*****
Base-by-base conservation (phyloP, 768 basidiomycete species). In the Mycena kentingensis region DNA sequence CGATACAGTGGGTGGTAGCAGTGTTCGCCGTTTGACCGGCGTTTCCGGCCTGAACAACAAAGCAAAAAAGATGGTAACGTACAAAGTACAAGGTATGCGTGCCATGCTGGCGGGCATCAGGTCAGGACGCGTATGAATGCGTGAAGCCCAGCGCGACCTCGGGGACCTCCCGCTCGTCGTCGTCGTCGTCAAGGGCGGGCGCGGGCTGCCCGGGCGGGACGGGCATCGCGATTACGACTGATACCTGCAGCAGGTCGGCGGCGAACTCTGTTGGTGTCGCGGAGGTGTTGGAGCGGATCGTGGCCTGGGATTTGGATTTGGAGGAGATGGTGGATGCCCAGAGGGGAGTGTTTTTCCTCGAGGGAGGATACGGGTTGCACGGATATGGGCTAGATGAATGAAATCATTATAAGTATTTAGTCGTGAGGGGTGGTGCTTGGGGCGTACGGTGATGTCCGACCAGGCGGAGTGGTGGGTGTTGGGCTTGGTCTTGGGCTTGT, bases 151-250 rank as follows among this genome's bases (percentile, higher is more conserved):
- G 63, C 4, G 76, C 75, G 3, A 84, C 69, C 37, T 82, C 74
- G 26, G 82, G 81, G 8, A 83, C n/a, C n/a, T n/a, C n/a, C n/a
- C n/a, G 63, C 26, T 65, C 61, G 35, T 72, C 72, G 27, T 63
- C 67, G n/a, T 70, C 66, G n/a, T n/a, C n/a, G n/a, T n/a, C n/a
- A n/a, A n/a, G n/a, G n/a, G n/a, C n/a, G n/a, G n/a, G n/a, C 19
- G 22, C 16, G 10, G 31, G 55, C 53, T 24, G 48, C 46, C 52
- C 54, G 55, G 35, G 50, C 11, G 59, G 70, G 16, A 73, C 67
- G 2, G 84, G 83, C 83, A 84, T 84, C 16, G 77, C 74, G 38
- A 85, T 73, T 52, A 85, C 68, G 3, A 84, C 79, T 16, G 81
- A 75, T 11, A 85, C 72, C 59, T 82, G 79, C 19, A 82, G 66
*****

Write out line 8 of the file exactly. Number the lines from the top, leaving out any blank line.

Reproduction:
- C 54, G 55, G 35, G 50, C 11, G 59, G 70, G 16, A 73, C 67